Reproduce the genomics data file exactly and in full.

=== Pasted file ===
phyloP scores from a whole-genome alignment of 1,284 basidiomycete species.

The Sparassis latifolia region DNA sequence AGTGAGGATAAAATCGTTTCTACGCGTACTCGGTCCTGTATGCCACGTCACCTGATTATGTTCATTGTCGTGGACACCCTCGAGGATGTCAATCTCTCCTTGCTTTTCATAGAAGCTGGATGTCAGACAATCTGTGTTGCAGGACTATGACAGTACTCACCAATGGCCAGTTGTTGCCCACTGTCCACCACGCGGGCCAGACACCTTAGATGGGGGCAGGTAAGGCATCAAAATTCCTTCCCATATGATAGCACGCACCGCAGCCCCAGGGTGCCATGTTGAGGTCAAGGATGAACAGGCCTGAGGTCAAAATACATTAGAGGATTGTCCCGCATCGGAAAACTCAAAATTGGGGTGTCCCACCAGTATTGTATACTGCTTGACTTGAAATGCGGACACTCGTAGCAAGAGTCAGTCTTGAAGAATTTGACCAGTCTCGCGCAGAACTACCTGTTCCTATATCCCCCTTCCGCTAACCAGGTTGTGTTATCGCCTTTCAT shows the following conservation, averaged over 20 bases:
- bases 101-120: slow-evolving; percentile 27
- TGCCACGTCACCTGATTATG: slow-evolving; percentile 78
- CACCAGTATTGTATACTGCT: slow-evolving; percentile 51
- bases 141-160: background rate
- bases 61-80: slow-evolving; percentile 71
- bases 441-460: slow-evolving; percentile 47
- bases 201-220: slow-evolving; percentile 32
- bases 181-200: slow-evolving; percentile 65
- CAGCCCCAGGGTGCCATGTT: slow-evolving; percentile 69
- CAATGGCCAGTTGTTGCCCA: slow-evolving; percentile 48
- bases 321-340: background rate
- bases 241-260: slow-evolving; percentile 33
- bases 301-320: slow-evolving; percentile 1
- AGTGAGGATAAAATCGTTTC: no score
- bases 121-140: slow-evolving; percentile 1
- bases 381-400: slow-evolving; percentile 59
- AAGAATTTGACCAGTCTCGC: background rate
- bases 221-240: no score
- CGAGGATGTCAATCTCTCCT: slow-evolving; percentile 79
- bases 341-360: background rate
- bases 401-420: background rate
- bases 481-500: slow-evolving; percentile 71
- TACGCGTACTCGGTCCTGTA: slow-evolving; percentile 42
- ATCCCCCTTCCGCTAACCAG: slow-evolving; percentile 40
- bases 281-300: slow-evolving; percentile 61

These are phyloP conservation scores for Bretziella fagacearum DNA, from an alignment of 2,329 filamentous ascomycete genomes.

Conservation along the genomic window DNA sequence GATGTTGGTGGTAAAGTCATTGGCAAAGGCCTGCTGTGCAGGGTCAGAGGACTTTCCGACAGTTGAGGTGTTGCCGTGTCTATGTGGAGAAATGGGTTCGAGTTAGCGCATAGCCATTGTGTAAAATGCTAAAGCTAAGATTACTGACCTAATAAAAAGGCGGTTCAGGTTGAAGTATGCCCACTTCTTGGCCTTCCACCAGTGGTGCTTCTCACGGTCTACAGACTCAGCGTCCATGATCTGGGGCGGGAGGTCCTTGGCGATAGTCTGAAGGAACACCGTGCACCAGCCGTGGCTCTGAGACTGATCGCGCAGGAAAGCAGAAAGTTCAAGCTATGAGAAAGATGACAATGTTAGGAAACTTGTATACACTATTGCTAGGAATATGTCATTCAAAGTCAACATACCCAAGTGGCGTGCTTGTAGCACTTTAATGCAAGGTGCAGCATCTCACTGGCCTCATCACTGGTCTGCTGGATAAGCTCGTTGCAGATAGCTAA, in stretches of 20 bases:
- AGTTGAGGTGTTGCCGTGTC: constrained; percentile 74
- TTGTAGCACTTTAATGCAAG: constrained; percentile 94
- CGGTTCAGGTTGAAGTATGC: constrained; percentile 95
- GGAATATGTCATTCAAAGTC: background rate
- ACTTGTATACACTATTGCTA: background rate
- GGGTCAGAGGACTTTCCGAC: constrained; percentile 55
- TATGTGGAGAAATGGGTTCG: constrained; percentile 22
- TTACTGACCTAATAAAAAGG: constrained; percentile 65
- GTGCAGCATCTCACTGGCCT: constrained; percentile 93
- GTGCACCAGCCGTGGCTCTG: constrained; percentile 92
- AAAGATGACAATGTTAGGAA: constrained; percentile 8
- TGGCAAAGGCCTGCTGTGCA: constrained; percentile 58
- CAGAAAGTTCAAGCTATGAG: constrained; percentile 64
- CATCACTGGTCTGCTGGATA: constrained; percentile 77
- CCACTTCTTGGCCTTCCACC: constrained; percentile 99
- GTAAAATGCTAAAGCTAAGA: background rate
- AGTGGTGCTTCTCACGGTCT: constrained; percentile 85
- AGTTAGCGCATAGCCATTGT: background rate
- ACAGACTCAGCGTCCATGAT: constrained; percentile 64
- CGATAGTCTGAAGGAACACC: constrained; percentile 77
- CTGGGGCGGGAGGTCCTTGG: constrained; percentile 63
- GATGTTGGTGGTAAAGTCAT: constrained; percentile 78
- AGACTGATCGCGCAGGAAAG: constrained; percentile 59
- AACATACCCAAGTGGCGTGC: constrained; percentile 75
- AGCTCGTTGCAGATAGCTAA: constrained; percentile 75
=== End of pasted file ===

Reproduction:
phyloP scores from a whole-genome alignment of 1,284 basidiomycete species.

The Sparassis latifolia region DNA sequence AGTGAGGATAAAATCGTTTCTACGCGTACTCGGTCCTGTATGCCACGTCACCTGATTATGTTCATTGTCGTGGACACCCTCGAGGATGTCAATCTCTCCTTGCTTTTCATAGAAGCTGGATGTCAGACAATCTGTGTTGCAGGACTATGACAGTACTCACCAATGGCCAGTTGTTGCCCACTGTCCACCACGCGGGCCAGACACCTTAGATGGGGGCAGGTAAGGCATCAAAATTCCTTCCCATATGATAGCACGCACCGCAGCCCCAGGGTGCCATGTTGAGGTCAAGGATGAACAGGCCTGAGGTCAAAATACATTAGAGGATTGTCCCGCATCGGAAAACTCAAAATTGGGGTGTCCCACCAGTATTGTATACTGCTTGACTTGAAATGCGGACACTCGTAGCAAGAGTCAGTCTTGAAGAATTTGACCAGTCTCGCGCAGAACTACCTGTTCCTATATCCCCCTTCCGCTAACCAGGTTGTGTTATCGCCTTTCAT shows the following conservation, averaged over 20 bases:
- bases 101-120: slow-evolving; percentile 27
- TGCCACGTCACCTGATTATG: slow-evolving; percentile 78
- CACCAGTATTGTATACTGCT: slow-evolving; percentile 51
- bases 141-160: background rate
- bases 61-80: slow-evolving; percentile 71
- bases 441-460: slow-evolving; percentile 47
- bases 201-220: slow-evolving; percentile 32
- bases 181-200: slow-evolving; percentile 65
- CAGCCCCAGGGTGCCATGTT: slow-evolving; percentile 69
- CAATGGCCAGTTGTTGCCCA: slow-evolving; percentile 48
- bases 321-340: background rate
- bases 241-260: slow-evolving; percentile 33
- bases 301-320: slow-evolving; percentile 1
- AGTGAGGATAAAATCGTTTC: no score
- bases 121-140: slow-evolving; percentile 1
- bases 381-400: slow-evolving; percentile 59
- AAGAATTTGACCAGTCTCGC: background rate
- bases 221-240: no score
- CGAGGATGTCAATCTCTCCT: slow-evolving; percentile 79
- bases 341-360: background rate
- bases 401-420: background rate
- bases 481-500: slow-evolving; percentile 71
- TACGCGTACTCGGTCCTGTA: slow-evolving; percentile 42
- ATCCCCCTTCCGCTAACCAG: slow-evolving; percentile 40
- bases 281-300: slow-evolving; percentile 61

These are phyloP conservation scores for Bretziella fagacearum DNA, from an alignment of 2,329 filamentous ascomycete genomes.

Conservation along the genomic window DNA sequence GATGTTGGTGGTAAAGTCATTGGCAAAGGCCTGCTGTGCAGGGTCAGAGGACTTTCCGACAGTTGAGGTGTTGCCGTGTCTATGTGGAGAAATGGGTTCGAGTTAGCGCATAGCCATTGTGTAAAATGCTAAAGCTAAGATTACTGACCTAATAAAAAGGCGGTTCAGGTTGAAGTATGCCCACTTCTTGGCCTTCCACCAGTGGTGCTTCTCACGGTCTACAGACTCAGCGTCCATGATCTGGGGCGGGAGGTCCTTGGCGATAGTCTGAAGGAACACCGTGCACCAGCCGTGGCTCTGAGACTGATCGCGCAGGAAAGCAGAAAGTTCAAGCTATGAGAAAGATGACAATGTTAGGAAACTTGTATACACTATTGCTAGGAATATGTCATTCAAAGTCAACATACCCAAGTGGCGTGCTTGTAGCACTTTAATGCAAGGTGCAGCATCTCACTGGCCTCATCACTGGTCTGCTGGATAAGCTCGTTGCAGATAGCTAA, in stretches of 20 bases:
- AGTTGAGGTGTTGCCGTGTC: constrained; percentile 74
- TTGTAGCACTTTAATGCAAG: constrained; percentile 94
- CGGTTCAGGTTGAAGTATGC: constrained; percentile 95
- GGAATATGTCATTCAAAGTC: background rate
- ACTTGTATACACTATTGCTA: background rate
- GGGTCAGAGGACTTTCCGAC: constrained; percentile 55
- TATGTGGAGAAATGGGTTCG: constrained; percentile 22
- TTACTGACCTAATAAAAAGG: constrained; percentile 65
- GTGCAGCATCTCACTGGCCT: constrained; percentile 93
- GTGCACCAGCCGTGGCTCTG: constrained; percentile 92
- AAAGATGACAATGTTAGGAA: constrained; percentile 8
- TGGCAAAGGCCTGCTGTGCA: constrained; percentile 58
- CAGAAAGTTCAAGCTATGAG: constrained; percentile 64
- CATCACTGGTCTGCTGGATA: constrained; percentile 77
- CCACTTCTTGGCCTTCCACC: constrained; percentile 99
- GTAAAATGCTAAAGCTAAGA: background rate
- AGTGGTGCTTCTCACGGTCT: constrained; percentile 85
- AGTTAGCGCATAGCCATTGT: background rate
- ACAGACTCAGCGTCCATGAT: constrained; percentile 64
- CGATAGTCTGAAGGAACACC: constrained; percentile 77
- CTGGGGCGGGAGGTCCTTGG: constrained; percentile 63
- GATGTTGGTGGTAAAGTCAT: constrained; percentile 78
- AGACTGATCGCGCAGGAAAG: constrained; percentile 59
- AACATACCCAAGTGGCGTGC: constrained; percentile 75
- AGCTCGTTGCAGATAGCTAA: constrained; percentile 75